Let me tell you a story from my childhood.
Once upon a time there was a young girl who liked to play with Barbies. She even had a house to keep them in. Instead of imagining what they’d say to each other and dressing them up all day, she would carefully arranged all the furniture, set the Barbies in the scene, and leave everything alone in perfect order.
When her friends came to play, she’d reluctantly let them disturb the intricately-arranged exercise bike room, and so forth. Sigh.
It’s pretty obvious from this story that from an early age that I liked having things orderly and resolved into a perfect arrangement. As I got older, I found that I was constantly rearranging my own furniture and finding better ways to store all the things I collected into my space (as the lucky oldest and only girl, I had my own room to fiddle with).
Eventually, my preoccupation with organizing space also filtered down into my organizing time. I started to keep a daily planner since the age of 14. This served me well in high school and college, when managing my time effectively was part of the toolbox that made enough space for me to complete degrees in English and Studio Art in four years.
So I’ve always been the organized sort. I can’t help it. Completing things according to a schedule, and having a place for everything has been a part of creating a sense of ease. It’s been a way for me to deal with anxiety, to cope with heavy loads, and to manage complex projects simultaneously. It pleases my clients, helps me keep my promises, and allows me to work in a sustainably creative way.
(Related nerdery: an article I wrote about why keeping a work log is the best thing ever.)
But in the midst of all this order, I’ve learned that a certain amount of mess is desirable, and even needed.
The other day, while cleaning my studio floor, I started picking up little bits of fluff off the floor and finding inspiration in them — I keep a collection of threads, flotsam, and jetsam in a pile on my work table. Most of the time it sits untouched, and it tends to grow a little every few days. Then, occasionally, I find I need something out of it. Other times, I throw out the pile and start again.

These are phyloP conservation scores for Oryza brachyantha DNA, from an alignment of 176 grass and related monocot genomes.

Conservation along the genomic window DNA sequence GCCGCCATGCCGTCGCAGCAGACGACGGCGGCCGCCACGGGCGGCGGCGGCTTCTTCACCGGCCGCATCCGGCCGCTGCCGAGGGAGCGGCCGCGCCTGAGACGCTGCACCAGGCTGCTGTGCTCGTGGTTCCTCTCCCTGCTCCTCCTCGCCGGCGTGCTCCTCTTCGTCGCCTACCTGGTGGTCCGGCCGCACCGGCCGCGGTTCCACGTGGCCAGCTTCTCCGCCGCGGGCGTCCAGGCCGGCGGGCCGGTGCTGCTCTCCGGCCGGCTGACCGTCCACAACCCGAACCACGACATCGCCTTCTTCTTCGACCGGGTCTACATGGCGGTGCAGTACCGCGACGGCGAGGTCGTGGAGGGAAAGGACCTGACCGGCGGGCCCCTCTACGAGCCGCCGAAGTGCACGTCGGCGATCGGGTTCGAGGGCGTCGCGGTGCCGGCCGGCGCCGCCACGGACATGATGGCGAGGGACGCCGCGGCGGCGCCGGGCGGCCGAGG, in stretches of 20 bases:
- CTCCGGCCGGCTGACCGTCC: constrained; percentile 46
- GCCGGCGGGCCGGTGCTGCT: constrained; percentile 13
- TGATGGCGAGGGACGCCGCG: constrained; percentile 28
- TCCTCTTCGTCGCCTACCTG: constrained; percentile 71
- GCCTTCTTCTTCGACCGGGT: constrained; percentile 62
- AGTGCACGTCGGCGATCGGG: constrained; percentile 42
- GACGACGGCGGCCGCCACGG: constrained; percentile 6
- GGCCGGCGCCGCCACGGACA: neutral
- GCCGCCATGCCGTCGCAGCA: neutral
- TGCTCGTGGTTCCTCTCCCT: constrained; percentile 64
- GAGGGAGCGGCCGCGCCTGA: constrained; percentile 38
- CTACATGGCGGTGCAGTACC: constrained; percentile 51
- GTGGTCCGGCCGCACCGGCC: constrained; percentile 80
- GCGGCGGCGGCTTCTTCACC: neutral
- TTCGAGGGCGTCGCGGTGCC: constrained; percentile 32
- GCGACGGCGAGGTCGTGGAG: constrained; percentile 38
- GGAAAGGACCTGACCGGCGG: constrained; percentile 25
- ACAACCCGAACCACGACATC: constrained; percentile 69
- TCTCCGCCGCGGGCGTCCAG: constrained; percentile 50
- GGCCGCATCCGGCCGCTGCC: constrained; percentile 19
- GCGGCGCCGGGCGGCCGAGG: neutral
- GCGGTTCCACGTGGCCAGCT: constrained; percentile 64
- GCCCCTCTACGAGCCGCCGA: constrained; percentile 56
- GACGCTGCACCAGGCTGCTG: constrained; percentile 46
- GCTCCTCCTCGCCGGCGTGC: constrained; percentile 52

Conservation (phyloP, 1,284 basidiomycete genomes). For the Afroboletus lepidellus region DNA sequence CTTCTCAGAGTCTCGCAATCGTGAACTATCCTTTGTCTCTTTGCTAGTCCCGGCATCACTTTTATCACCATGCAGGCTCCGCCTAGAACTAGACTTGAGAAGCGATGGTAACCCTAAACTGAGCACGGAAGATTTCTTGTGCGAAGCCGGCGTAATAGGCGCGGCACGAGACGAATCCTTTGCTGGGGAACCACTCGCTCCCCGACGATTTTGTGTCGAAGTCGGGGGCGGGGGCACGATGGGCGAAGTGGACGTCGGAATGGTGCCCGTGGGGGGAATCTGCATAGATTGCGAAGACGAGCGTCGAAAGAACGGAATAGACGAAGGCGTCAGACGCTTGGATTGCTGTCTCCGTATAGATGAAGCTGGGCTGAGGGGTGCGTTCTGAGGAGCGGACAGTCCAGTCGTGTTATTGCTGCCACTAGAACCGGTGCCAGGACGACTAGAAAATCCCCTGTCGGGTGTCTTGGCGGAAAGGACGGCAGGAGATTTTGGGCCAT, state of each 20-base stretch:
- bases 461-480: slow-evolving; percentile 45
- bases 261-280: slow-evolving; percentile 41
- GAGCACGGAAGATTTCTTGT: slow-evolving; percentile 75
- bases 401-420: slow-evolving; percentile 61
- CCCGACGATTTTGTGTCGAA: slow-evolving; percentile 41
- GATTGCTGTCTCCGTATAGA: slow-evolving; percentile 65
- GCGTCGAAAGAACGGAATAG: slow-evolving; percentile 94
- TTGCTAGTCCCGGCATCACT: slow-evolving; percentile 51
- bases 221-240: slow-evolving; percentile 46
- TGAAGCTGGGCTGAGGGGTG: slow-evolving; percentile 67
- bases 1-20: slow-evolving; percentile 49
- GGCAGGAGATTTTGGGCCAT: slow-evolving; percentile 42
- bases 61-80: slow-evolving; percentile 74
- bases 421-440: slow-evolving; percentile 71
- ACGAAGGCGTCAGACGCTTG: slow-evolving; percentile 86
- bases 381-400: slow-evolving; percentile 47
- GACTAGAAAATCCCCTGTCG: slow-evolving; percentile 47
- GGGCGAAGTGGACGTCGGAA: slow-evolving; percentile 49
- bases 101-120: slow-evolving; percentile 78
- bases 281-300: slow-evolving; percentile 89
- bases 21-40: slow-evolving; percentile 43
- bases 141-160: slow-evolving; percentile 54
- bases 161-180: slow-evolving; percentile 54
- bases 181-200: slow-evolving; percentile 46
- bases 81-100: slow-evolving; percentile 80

Tidying up the mess around me is becoming a way of finding new materials to work with. (It's also a great place to start if you're feeling stuck.) If there wasn’t a mess in the first place, or if I wrote it off as something not worth giving attention to, I might have missed something.
I even have a drawer that I fill with my children’s drawings and tiny gifts that have struck me as something interesting—I’ve labeled it “Kidspiration.” Some of my most interesting ideas & materials have come from noodling around in that drawer.
Similarly, I’ve slowly come to learn that scheduling every last minute of my day for maximum efficiency (you could call it “being tidy with my time”) isn’t the way to let the creativity flow.
Yes, it’s true that everyone needs a rhythm of work (which is the first item on my artists manifesto)—to show up every day for your work like a professional, whatever that means for your medium or specialty. However, that rhythm of work has to include time to do nothing.
You see, if I don’t create space around all my activities for nothing to happen, I don’t get to explore something new and serendipitous that comes across my path.
With empty space in between, I can be flexible for creativity, an emergency, or rest, if I need it I call this “buffer time,” while others call it “white space.” You could also call it “empty time to make a mess of something.” (See also: Why you need “white space” in your routine.) Most of the time I use this empty temporal space to be with & manage my children—both caring for them and being inspired by them.
And speaking of children—they’ve been a large part of the reason I stay reasonably tidy in the studio. I picked up the habit of putting things up and out of the way in the early phases of motherhood, because toddlers will grab at anything that’s left out. This means that these days I struggle with keeping things too tidy and too perfect.
Since my studio is a multipurpose space, my 8-year-old still fiddles with whatever interesting scrap he sees on my work table (even though I feel like I’ve told the kids eleventy-billion times to ask before touching things). It takes intentionality to leave just enough mess. Without a mess, there’s not much for me to work with when my time becomes available.
Likewise, caring for children means I feel the time pressure to squeeze as much “productivity” as I can into my day. It feels luxurious and wasteful to leave white space (as a mother), but it is an absolute necessity for me to create the work. Creating white space in my time allows me to see new connections and explore them. Without the mess and the empty time, I wouldn’t be able to find my way to new work.
So while keeping things tidy—both in my physical studio and in my schedule—may feel satisfying in one way, I need to leave things a bit messy. Since every artist’s process and working style will be different, an artist should keep their studio at just the right level of tidy AND messy in order to create their best work.